Thursday, November 20, 2014

Lines 11/20 - Fearless Part IV

It's really hard to pick lines out that aren't chock full of spoilers from this section! Release date for Part IV is Dec. 19th, so less than a month to go.

From Fearless

Part IV: Follow You Home
Copyright © 2014 by Lauren Gilley

           Ava wasn’t like that. Ava was rational, gathered, self-possessed. Ava was responsible in ways he himself had never been at that age. Not meek – no, her cooperation could never be called that – but secure enough to not be so filled up with questions and rebellion.
            Yeah, Ava should have been born a boy – the true prince.
            And he shouldn’t have sent her knight away five years ago. He’d always wanted a king for her, someone she could rule beside. But it was the knight who was devoted, who was in her thrall and would die defending her.
            He lived and he learned, and wasn’t that a shitty way for things to play out?

Wednesday, November 19, 2014

Workshop Wednesday - Characters and Romance

I've wanted to watch this movie for a while now, and had the chance to do so this weekend via iTunes. I enjoyed the heck out of it. I want to do a full post on it, but for today, it fuels the next post in my character development Workshop Wednesday lineup.

For me, character development is the most important component of fiction. That's what elevates a novel from a story to a slice of truth. Character development is emotional; romance is emotional, the very definition of the word an emphasis on the emotional connection as superior to the physical. The physical is important too, but it's the emotional that enables characters (and readers) to connect to one another; the emotional and the physical feed off one another. The challenge for any writer is to create a romance that is grounded in a plane beyond the purely physical. The writer has to establish a deep, many-leveled connection between the characters, hitting all the notes that make it feel real: accepting, charming, nurturing, chastising, when necessary.  All the visceral heat in the world can be overshadowed by a plasticized, disconnected state in which the characters don't know one another at all, and that final "I love you" of the novel feels like some forced note that needed to be hit in order to squeeze into some framework.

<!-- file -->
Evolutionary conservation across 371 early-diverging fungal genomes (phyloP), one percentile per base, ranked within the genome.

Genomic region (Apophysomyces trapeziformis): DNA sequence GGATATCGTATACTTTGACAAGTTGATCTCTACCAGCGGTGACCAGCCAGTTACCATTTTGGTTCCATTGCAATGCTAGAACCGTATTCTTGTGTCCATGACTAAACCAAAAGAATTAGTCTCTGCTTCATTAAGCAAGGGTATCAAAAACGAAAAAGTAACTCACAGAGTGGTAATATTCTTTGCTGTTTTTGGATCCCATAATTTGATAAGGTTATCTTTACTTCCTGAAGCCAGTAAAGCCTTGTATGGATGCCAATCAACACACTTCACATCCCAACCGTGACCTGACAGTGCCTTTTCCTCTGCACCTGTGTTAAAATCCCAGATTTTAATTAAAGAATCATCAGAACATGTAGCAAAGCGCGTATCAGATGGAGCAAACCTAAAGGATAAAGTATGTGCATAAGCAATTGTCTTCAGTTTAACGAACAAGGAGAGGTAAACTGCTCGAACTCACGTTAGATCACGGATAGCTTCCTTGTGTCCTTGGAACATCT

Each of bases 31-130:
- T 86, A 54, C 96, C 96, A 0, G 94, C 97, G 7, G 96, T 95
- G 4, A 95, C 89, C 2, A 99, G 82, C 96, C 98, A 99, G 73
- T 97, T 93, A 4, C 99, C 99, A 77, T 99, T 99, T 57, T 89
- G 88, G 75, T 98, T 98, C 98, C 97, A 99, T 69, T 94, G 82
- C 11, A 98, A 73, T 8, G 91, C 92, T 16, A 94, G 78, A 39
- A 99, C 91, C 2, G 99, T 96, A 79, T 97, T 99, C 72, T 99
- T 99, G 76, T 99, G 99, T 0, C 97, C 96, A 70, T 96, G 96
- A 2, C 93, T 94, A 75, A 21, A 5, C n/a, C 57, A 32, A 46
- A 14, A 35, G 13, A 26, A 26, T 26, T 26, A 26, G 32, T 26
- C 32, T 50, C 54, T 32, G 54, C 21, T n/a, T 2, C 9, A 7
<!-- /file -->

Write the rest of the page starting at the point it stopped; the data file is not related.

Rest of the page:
What I so enjoy about Only Lovers Left Alive is the string of small moments that highlight personality and compatibility. The true chemistry and intimacy. The subtle, ordinary moments, the ones that in our real lives have such impact, and have to be brought into love stories to in fact make them love stories.

There's countless ways to write a love story; so many framings and situations and possibilities. And to each artist, different models appeal. This is my terribly humble list of things to think about when writing romance, and they are just personal, not professional:

 -- Nothing about modern dating rituals is romantic. All that "I just can't be tied down, bro. I'm too awesome." Not cute. Today's world of checklist dating is anything but romantic, tabulating compatibility through lists. Ugh. Can't stand it. There's no room for wonder or infatuation anymore. That's something I seek to correct through writing, not perpetuate.
 -- Jane Austen believed that the best romances were accentuated by strong friendships between the two parties. I agree with this personally, but more importantly, I think that underlying friendship makes for a more intimate, heartfelt romance on paper.
 -- The emphasis should not center on the man or the woman (or whomever) as an individual, but on both parties. I want both characters to be dynamic, intriguing, strong and valuable in their own ways.
 -- It isn't so much about opposites, but about complements.
 -- It's important to understand what the characters love and value about one another, so you can translate that to the audience. A deeper, more emotional connection will leave a more endearing, lasting impression on the readers.

I still get that question that plagues all romance writers: "Oh, so you write romance?" And the questioner always says the word like it tastes bad. The answer is, Why yes, I do. So did Shakespeare. Every story is a love story of some sort. Some girls get to live them, and some girls write them. I'll happily hold the pen.

Tuesday, November 18, 2014

Part IV

Blogging has eluded me all day. Ugh, trying to sound interesting is painful most of the time. Especially when my brain is nothing but Part IV right now. It's taking up so much space in my mind that some of it has to leak out into a post.